Working Holiday shindig), followed by about four bars of Circus 
Lupus-like drum pounding and then several minutes of Rodan's 
prototypical Slint-meets-Breadwinner mechanations, with muttered 
vocals.  I've always been a little suspicious of Rodan (as I am of any 
band from Louisville with any connection, however tenuous, to Squirrel 
Bait, and that includes nearly every band in that town) but I liked 
this.  Maybe I should listen to that LP, eh? This is followed by 
Tsunami's "Cowed By The Blah Blah", which is pretty peppy and features 
some nice horn accents (is that you, Rob?) As is usual for this band, 
there are some nice vocal harmonies with the non-flashy but perfectly 
appropriate guitar work.  Hope this is a harbinger of good things for 
the new album...  And finally, we get Eggs' "The Argument", which is 
essentially Eggs tuning and Andrew ranting about the noise gate on his 
vocals, recorded at a show which happened the night before the 
Friendly sessions (I was there - maybe if you listen closely enough 
you might hear me heckling them for not wearing their Verve t-shirts.) 
This is mixed with a bunch of really pointless synth noodling.  I 
mean, really, really silly.  Easily the stupidest thing Eggs have ever 
recorded, but somehow funny.  Anyway, the Tsunami and Rodan tracks 
certainly justify the $4.00 purchase price (pay no more!) for fans of 
either band.  On the other hand, if you like Eggs but not Tsunami or 
Rodan, just give me a call, I'll play you "The Argument" over the 
phone, and I'll bet anything you'll go buy something else instead.  No 
disrespect to los Huevos - hey, I love you guys, don't ever change, 
but you could've done better.  Rodan *1/2, Tsunami **, Eggs *,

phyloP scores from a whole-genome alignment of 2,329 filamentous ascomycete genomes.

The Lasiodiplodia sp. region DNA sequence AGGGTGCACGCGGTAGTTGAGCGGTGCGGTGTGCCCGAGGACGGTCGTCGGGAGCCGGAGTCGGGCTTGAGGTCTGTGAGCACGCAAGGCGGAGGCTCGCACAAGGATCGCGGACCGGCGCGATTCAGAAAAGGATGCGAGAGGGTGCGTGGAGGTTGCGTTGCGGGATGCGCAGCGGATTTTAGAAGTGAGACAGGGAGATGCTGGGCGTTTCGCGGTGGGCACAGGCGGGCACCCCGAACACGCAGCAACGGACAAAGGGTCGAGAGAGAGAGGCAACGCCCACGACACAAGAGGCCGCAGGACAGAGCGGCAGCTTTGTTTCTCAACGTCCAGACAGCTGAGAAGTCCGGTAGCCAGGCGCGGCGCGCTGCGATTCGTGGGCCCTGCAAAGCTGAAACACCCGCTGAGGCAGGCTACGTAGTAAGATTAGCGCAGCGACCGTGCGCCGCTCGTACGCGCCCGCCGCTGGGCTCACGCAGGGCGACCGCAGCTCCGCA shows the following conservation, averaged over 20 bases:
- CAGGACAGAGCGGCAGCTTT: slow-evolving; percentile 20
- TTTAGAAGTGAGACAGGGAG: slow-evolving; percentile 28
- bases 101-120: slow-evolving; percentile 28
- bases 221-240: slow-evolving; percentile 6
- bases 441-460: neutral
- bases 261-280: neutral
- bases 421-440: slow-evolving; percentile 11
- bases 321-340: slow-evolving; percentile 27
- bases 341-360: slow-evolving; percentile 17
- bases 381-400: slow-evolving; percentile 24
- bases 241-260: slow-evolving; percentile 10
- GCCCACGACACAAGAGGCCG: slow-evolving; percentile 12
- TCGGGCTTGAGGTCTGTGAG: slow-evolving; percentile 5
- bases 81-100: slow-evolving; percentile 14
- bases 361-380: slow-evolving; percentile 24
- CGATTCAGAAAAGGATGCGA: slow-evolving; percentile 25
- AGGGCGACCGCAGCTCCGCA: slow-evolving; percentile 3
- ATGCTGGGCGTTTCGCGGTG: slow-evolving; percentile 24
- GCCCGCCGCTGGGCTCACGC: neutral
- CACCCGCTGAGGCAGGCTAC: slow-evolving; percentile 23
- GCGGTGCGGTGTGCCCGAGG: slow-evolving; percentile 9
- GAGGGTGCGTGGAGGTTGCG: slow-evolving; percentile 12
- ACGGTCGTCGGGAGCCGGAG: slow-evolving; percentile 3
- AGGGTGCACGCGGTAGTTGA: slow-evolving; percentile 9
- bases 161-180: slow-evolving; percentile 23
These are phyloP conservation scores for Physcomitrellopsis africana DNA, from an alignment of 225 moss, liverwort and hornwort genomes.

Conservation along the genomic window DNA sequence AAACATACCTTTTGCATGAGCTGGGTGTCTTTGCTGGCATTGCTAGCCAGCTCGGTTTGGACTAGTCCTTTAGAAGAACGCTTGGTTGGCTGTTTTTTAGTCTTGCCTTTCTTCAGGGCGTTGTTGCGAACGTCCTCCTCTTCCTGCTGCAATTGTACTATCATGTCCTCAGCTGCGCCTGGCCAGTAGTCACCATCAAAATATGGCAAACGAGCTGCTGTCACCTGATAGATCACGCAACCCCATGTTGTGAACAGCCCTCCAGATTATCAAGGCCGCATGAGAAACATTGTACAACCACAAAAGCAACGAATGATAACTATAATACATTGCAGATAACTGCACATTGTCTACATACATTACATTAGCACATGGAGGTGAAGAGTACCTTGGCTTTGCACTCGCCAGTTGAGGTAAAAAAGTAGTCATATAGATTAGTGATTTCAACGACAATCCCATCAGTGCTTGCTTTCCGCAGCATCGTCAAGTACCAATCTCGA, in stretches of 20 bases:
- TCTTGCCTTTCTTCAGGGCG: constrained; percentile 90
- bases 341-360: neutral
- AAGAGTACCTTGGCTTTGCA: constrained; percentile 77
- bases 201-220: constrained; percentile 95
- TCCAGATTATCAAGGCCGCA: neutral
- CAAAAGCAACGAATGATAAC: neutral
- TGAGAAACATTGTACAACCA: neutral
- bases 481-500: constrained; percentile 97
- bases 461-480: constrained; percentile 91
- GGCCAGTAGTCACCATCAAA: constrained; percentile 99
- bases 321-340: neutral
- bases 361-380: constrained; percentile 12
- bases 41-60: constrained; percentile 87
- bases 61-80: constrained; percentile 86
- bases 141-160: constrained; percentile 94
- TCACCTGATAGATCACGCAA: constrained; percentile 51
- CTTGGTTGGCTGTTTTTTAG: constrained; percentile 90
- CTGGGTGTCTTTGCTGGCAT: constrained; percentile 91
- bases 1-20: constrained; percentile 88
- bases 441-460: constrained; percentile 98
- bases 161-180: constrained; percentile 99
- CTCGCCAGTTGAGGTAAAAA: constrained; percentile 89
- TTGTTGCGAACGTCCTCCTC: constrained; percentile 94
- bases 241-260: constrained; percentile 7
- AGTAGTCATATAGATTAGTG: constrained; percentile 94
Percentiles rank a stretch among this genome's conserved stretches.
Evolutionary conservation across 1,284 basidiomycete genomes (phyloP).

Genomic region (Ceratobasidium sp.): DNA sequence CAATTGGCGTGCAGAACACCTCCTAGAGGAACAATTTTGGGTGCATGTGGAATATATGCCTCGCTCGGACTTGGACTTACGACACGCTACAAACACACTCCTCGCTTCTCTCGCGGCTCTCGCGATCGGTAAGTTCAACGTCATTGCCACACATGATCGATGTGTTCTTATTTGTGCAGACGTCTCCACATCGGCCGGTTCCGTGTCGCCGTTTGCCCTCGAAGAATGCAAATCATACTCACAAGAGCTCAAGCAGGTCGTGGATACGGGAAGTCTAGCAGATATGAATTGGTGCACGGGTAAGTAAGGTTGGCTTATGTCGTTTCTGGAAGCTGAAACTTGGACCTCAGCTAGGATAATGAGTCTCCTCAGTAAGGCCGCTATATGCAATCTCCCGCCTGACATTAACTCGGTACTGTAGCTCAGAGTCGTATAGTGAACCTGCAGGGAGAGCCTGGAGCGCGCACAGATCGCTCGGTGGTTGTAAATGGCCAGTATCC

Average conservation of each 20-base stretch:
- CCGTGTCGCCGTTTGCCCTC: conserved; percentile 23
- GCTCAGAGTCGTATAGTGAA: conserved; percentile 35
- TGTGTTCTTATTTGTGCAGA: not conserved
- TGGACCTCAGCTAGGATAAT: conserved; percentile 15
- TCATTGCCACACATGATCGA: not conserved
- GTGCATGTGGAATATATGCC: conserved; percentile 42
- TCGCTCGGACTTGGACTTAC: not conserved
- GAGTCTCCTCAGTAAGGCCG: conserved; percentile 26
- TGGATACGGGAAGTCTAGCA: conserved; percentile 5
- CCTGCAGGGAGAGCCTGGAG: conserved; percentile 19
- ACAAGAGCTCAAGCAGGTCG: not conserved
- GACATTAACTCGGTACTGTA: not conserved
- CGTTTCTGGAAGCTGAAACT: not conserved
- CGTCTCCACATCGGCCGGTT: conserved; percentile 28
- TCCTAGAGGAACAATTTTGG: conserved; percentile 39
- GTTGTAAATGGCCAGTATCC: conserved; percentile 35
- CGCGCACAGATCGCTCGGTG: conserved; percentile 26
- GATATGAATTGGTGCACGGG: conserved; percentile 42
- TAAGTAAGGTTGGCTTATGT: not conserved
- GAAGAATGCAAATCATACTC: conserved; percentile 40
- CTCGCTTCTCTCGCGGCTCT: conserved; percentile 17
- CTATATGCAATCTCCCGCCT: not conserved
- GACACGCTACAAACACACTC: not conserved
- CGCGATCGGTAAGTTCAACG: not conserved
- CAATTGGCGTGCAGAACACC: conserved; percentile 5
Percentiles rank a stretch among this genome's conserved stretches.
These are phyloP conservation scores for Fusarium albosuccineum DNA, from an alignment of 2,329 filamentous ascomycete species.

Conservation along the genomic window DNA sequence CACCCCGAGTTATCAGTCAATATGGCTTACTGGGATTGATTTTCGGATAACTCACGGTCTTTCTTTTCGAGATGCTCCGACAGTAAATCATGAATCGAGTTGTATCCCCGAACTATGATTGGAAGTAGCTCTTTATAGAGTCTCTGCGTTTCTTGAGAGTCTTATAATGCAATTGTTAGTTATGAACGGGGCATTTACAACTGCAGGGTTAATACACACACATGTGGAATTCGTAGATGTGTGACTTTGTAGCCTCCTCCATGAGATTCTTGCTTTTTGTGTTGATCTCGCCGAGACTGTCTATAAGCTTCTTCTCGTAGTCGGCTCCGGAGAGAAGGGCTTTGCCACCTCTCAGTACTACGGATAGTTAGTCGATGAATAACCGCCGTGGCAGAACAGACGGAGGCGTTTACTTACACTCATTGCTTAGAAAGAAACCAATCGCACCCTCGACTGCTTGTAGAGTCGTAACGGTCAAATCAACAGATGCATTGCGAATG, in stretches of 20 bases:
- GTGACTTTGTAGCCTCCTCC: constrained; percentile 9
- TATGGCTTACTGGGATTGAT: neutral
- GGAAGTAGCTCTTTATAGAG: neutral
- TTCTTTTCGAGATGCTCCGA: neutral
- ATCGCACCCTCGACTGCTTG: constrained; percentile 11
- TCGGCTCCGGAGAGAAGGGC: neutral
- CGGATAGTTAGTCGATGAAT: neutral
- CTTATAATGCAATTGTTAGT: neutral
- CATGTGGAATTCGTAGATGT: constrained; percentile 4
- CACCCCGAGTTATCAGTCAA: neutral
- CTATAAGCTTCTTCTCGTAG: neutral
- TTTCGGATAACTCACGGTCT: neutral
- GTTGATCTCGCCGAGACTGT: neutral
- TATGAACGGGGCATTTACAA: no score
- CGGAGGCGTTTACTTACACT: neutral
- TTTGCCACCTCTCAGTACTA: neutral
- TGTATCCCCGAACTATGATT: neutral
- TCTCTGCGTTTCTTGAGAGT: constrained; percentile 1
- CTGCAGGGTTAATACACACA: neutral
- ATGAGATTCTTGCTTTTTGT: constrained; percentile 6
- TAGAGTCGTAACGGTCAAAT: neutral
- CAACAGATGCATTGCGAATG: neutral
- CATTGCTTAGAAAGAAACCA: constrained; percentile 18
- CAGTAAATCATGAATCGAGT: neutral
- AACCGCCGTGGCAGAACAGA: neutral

overall *3/4

Tsunami "Be Like That" 7" (Simple Machines): The first new 7" from 
Tsunami in a while is a teaser for their upcoming _The Heart's 
Tremolo_ LP (might be out now, might not - last I heard it was just a 
little behind schedule.) Side one is "the song everyone asks about" 
according to the catalog.  "Be Like That" isn't a bad song, but why 
does everyone ask about it? It's consistent with the rest of their 
recorded work, nothing terribly unusual about it.  I like it, I guess.  
The flip, "Newspaper," drags a bit but ultimately is worthwhile.  It 
took a few listens, but I like this.  It's perhaps not the ideal first 
Tsunami record for the uninitiated (I'd recommmend "Geniuses of Crack" 
myself, if it's still in print,) but it's a good bet for fans.  *1/2

"Stay Free!" #7 zine-like thing (PO Box 702, Chapel Hill NC 27514, This tab-sized bundle o' newsprint, put out 
by UNC-CH's radio station WXYC, isn't a half bad read.  Ya gets 
interviews with Lois and Secret Agents Of Her Majesty's Secret Cervix 
(the latter a delightful CH band that Friendly once played with.) Also 
a blatant dis of _Reality Bites_ (sorely deserving of such a pan - 
whither Winona?), commentary on Naomi Wolf (y'know, _The Beauty Myth_) 
and Bob & Rod Jackson-Paris, and yr usual record/zine/vid reviews.  
Plus the Wonderbra, Sophie B. Hawkins not wearing one, and, with each 
photo, a caption describing the fashions involved ("Anne: Leather-like 
footwear by Salvation Army, $2; Ebony Anklets by Sears, $2; Star Trek